Here’s a compilation of things you can do during self-isolation and social distancing to keep you busy, productive and entertained.
So, you’re a climber or hiker, and the usual trip to work was an escape from being home. There are some outdoorsy people who just don’t like to be home. In a case where there’s no avoiding it, here are some things outdoorsy people can do during self-isolation to avoid the dreaded cabin fever.
Be Productive at Home
You’ve got all the time in the world right now, it might be time to start engaging in some productive activities at home to get you ready for when public areas begin opening up.
Organize Your Gear
We all say we’re going to keep our gear organized, and then it ends up getting a bit messy. That’s okay, now is a good time to start organizing all that gear you have for climbing, hiking or other outdoor activities. Aside from organizing it, you should take the time to inspect the gear for damages, age, signs of wear… Also, take inventory of what you have, what you need and what you’d like. Work on a budget for future gear, and design a new organizational system.
- Organize gear
- Inventory your gear
- List what you need
- List what you’d like to have
- Work on a budget for future gear
- Design a new organizational system
Also, check out our guide on how to buy gear on a budget and our downloadable essential mountaineering gear checklist.
Write that Book
You’ve been out there, man, you’ve seen things! Now is the time to write that book you’ve been thinking about. Make it an homage to the outdoors, a photography book, tell a story about an adventure, or be creative and build a fictional story like-minded people will enjoy. You know, they don’t really make a lot of books for people like us (hint, hint).
When you’re done being productive, it’s time to get a bit lazy and binge watch some docs, movies and collect new books.
Watch Made-for-TV Mountaineering Documentaries
Mountaineering documentaries are some of the most immersive experiences to learn about harrowing experiences, dramatic stories of survival and triumphant tales of success. It can be an inspirational experience, but also humbling.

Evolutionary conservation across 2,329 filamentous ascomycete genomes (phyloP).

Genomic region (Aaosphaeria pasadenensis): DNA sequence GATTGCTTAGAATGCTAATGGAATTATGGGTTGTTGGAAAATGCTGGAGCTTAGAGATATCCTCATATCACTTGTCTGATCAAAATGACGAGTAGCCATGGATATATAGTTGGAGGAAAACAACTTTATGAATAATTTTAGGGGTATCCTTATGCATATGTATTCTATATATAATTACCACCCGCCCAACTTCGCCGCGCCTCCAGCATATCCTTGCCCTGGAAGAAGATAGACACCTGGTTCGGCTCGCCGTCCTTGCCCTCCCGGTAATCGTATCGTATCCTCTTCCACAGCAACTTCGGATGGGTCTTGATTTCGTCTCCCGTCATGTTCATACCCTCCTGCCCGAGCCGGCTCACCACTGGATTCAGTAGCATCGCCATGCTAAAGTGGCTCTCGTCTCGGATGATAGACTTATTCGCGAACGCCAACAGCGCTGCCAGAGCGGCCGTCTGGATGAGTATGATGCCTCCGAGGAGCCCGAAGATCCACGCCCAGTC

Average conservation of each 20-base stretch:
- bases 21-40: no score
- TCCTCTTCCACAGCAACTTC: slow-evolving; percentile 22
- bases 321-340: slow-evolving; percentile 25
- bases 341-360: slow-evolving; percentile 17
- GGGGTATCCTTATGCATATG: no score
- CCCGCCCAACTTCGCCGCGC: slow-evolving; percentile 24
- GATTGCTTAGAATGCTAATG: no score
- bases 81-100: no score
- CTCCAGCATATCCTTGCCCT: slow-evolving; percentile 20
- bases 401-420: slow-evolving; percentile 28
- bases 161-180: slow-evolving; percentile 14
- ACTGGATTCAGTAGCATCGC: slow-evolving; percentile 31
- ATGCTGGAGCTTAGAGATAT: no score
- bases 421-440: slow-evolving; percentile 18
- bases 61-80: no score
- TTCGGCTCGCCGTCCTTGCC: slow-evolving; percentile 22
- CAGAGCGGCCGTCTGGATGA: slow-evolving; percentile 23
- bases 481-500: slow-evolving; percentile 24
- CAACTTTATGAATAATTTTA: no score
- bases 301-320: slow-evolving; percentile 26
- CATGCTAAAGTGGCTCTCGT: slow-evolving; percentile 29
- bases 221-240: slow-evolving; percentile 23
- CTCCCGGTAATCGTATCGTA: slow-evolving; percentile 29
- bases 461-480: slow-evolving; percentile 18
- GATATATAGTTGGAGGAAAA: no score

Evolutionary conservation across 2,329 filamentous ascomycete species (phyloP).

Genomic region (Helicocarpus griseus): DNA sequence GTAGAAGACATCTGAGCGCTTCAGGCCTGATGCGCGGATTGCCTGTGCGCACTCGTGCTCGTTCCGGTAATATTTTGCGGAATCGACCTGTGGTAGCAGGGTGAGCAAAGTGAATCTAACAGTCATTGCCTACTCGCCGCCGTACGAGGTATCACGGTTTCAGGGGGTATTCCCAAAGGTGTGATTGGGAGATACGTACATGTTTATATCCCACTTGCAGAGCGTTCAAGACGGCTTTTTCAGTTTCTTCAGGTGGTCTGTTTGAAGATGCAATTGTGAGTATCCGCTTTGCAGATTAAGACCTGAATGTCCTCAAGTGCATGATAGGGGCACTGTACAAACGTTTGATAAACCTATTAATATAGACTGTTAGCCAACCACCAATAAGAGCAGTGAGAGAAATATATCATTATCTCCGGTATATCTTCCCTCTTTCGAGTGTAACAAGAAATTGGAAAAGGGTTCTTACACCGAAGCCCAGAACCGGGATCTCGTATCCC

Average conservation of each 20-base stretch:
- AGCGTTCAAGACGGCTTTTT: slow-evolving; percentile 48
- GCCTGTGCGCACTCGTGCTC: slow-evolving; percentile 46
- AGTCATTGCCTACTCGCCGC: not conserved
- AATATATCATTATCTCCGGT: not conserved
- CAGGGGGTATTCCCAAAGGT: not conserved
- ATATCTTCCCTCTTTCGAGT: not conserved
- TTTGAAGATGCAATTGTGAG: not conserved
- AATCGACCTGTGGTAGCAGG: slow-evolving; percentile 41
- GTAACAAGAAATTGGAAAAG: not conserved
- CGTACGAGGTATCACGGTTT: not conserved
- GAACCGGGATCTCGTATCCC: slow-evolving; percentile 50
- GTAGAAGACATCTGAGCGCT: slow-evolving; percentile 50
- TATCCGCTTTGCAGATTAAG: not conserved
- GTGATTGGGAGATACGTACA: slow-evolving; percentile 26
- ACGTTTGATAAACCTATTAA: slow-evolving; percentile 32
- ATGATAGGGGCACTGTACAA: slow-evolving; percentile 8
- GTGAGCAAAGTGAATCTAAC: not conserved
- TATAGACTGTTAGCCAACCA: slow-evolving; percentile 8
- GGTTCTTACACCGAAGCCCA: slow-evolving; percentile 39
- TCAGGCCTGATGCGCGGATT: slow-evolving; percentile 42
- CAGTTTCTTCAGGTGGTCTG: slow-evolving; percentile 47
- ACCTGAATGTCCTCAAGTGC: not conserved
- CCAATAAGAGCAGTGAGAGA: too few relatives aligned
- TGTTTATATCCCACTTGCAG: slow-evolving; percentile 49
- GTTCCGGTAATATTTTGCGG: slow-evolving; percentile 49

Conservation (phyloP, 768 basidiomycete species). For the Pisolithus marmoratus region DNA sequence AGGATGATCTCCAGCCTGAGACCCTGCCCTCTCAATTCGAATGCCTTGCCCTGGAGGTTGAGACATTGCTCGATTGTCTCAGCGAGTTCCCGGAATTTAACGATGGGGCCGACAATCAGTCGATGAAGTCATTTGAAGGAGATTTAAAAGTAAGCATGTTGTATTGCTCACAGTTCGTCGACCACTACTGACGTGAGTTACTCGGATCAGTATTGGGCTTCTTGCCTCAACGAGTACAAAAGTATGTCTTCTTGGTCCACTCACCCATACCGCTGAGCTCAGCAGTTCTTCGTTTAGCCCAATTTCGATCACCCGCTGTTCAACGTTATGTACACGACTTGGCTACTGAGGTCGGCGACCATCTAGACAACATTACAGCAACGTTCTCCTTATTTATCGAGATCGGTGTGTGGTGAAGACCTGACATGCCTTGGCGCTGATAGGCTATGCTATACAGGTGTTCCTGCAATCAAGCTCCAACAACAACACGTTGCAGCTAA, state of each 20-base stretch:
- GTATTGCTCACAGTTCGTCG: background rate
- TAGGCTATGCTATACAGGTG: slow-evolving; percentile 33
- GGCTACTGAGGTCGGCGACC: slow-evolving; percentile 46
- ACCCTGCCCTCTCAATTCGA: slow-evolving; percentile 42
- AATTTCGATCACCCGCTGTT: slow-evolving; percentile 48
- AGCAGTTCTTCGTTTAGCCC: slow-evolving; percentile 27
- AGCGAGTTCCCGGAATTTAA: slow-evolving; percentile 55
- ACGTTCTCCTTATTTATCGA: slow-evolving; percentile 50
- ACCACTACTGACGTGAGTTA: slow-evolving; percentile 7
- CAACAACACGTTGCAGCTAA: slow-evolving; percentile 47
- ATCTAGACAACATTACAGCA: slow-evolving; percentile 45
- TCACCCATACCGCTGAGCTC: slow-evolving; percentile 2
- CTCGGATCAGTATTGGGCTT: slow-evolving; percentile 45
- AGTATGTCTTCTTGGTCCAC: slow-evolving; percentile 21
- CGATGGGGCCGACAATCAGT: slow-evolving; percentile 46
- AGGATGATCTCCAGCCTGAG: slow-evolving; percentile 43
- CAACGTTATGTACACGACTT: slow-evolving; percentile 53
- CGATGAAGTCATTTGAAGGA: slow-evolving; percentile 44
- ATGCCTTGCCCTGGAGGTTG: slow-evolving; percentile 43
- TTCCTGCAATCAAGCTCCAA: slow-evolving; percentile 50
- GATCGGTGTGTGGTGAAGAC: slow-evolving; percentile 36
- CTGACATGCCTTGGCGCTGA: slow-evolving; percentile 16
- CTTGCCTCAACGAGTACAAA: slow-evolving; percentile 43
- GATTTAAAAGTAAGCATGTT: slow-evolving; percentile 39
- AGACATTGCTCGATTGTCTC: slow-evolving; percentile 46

You can find many of these documentaries on youtube, including some about the 1996 Everest Disaster, or about K2.
Watch Climbing Movies
If you’re more of a motion picture kind of person, you might want to opt for some movies about climbing that have become lenses into the life of climbers and this career that is often misunderstood. Here’s a list of some recent and award-winning films to watch asap.
In this film, three elite climbers struggle to find their way through obsession and loss as they attempt to climb Mount Meru. It is one of the most coveted prizes in Himalayan big wall climbing.
Meru is the story of that journey, an expedition through nature’s harshest elements and one’s complicated inner demons, and ultimately on to impossible new heights. It stars Conrad AnkerJimmy Chin and Renan Ozturk.
On The Verge (2019)
“In the mountains behind the sleepy coastal town of Powell River, BC, a small group of rock climbers has spent decades quietly pioneering routes on some of the largest granite walls in Canada.
As the last stands of old-growth trees harbored in these valleys come under threat of logging, the climbing community faces the uncertain future of a place that has come to define their lives and legacies.”
Free Solo (2018)
Free Solo is the story of Alex Honnold’s lifelong dream of free climbing El Capitan in Yosemite National Park. He achieved this goal on 3 June 2017. His ascent made headlines around the world, instantly making him a household name.
This film stars Alex Honnold, Jimmy Chin and Tommy Caldwell and won nine awards in various fields. It was viewed internationally and acclaimed as one of the best climbing films ever produced.
Safety Third (2017)
In this film, Brad Gobright is followed on his journey to continue his free solo climbing career unhindered by the fear of falling. He prepares to undertake a never-before completed free solo of an exposed and difficult route.
This film has seen a recent increase in interest in honor of Gobright. Brad Gobright died in November of 2019 in Mexico after a fall while climbing. This film stars Brad Gobright and Alex Honnold, two of the world’s best free climbers.
Fine Lines (2019)
“There is something far deeper that drives the world’s most elite group of mountain adventurers to take life-threatening risks. At times brutally honest, other times pensive, these athletes’ stories reveal the triumph of the human spirit.” This film stars Conrad Anker, Jimmy Chin, and Alex Honnold.
Read Dramatic Mountaineering Disaster Books